Like all creatures, we live only for a short time and then pass into oblivion from whence we came. Our immense blessing is to be aware of this, because together with fear and grief come joy and compassion.
Happiness is easy. All it takes is to be one with the universe, like a bird. Joy is more difficult. It requires conscious finitude and transcendence at the same time.
It has become fashionable to deconstruct the self, to “get out of story”, realize cosmic oneness in “the moment”, and be “present” in relationship. These contrivances too are easy.
What is difficult is to be in love with someone: lonely and connected; insignificant and eternal; guilty and forgiven; afraid and monumental.
This description fits the definition of limerence, an acutely painful disorder which it is fashionable to identify with a wound we need to heal, by dealing with our “stuff”, by doing “deep work”. In fact, limerence exists only in the mind of the friend in Justfriendistan, the one who is not in love.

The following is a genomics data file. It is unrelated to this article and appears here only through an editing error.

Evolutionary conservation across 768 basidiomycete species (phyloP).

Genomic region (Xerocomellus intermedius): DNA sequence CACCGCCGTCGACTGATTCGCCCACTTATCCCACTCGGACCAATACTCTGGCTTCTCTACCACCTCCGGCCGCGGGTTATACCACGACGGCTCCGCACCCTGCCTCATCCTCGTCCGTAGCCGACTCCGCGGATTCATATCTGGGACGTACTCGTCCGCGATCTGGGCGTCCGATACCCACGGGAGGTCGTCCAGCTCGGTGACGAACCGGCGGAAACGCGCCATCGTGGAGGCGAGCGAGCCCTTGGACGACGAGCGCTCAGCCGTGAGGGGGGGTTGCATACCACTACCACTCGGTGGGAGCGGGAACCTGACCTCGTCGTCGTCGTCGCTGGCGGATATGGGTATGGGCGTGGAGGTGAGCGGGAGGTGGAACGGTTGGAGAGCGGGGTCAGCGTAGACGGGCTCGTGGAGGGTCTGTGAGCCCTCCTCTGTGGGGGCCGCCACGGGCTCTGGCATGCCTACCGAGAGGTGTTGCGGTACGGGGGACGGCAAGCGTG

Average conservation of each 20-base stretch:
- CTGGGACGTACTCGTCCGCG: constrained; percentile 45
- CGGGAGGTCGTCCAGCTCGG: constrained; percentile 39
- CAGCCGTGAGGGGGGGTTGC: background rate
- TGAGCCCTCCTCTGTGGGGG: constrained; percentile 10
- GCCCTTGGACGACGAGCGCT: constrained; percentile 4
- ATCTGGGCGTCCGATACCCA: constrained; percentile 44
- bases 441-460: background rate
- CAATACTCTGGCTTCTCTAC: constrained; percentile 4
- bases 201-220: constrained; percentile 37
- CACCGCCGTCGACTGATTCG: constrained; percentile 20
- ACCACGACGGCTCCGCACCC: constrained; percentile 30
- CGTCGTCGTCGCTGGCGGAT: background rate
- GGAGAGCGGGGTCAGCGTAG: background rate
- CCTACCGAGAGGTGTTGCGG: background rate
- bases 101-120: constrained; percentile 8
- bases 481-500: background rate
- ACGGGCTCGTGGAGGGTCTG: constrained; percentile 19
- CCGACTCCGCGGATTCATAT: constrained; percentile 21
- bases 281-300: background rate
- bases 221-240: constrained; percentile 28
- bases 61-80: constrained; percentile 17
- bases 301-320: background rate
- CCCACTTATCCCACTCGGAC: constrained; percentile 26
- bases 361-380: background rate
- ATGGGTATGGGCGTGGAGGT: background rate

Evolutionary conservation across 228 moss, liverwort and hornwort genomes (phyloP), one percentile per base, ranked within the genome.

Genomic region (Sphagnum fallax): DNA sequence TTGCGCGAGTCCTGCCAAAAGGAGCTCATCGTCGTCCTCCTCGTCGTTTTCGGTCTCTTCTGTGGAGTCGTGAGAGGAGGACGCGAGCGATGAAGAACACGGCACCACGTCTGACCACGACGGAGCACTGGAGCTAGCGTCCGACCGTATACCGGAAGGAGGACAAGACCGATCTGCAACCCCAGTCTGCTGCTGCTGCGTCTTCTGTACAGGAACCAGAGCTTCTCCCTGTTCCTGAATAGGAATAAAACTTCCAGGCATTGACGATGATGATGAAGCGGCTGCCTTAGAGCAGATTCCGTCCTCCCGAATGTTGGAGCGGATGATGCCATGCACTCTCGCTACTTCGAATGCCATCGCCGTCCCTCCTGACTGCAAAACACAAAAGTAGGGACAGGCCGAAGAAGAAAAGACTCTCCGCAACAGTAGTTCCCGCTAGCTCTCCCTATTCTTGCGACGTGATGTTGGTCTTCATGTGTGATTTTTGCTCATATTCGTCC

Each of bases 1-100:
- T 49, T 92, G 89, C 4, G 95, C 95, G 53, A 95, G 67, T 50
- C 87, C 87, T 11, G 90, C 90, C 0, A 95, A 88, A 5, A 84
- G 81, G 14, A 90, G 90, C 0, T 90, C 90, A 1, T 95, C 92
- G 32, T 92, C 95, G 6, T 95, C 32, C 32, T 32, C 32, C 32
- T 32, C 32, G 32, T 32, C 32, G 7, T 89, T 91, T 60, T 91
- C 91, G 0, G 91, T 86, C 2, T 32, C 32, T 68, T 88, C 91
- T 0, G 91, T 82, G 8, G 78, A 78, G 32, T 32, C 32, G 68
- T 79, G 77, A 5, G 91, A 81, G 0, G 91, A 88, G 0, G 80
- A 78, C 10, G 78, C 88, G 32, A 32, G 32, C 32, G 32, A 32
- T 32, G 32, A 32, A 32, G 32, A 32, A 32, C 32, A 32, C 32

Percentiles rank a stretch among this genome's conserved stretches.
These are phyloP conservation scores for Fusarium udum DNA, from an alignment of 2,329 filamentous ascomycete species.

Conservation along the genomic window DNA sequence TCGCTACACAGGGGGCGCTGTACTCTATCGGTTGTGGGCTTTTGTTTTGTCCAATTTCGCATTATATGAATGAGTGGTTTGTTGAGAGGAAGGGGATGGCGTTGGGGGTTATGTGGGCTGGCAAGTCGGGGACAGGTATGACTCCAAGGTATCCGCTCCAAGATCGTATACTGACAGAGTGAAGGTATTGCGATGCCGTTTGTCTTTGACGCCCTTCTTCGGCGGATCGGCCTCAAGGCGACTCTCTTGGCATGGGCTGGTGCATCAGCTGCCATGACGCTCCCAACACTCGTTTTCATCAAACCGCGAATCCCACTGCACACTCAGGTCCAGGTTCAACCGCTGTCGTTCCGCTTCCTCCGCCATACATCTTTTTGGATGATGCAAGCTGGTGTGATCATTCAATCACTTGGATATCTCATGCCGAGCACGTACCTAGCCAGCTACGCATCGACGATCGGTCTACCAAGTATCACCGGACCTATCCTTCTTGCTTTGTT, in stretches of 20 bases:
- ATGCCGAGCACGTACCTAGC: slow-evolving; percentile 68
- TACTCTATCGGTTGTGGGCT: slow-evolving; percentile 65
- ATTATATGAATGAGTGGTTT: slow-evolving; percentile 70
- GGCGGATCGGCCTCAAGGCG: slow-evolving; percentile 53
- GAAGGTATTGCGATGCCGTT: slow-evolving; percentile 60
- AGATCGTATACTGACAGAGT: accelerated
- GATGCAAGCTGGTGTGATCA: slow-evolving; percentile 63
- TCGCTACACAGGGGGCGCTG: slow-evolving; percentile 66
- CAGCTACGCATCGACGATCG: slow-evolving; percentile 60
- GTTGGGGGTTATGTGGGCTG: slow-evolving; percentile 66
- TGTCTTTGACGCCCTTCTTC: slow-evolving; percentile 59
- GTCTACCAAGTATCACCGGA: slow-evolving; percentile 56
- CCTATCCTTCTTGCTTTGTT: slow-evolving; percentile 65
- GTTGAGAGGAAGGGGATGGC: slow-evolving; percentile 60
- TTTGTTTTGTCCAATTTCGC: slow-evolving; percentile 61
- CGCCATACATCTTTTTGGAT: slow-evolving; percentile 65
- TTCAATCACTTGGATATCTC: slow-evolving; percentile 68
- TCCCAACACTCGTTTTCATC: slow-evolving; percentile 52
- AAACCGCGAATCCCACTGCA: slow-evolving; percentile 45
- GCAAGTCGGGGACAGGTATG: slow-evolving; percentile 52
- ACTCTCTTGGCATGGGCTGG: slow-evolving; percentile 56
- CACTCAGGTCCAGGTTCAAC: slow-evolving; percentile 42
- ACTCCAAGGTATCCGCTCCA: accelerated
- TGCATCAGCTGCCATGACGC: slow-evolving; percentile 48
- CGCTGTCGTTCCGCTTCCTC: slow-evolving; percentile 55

Our wound is our humanity, people. We were born to carry it and know it. Our most precious moments are our most finite, our most grievous and most joyous, those moments when life explodes like the galaxy in a death-black sky.
Raphael, the archangel, is the archetype of healing, but do not understand him as one who makes suffering go away. Raphael heals the avoidance of suffering. He returns eyesight to the blind. His sarcasm stings to remind you that you are not a fool, not a baby, not a coward. How dare he, indeed! And how dare you pretend your finitude is not happening!
Venus will be free of Justfriendistan Saturday, and while the Moon sinks humbly into irrelevance, Venus, goddess of love, will once again be the resplendent Morning Star, a naked warrior, and worthy Jupiter is above the horizon.
Praise of the ground of our creatureliness is Regulus’ reward.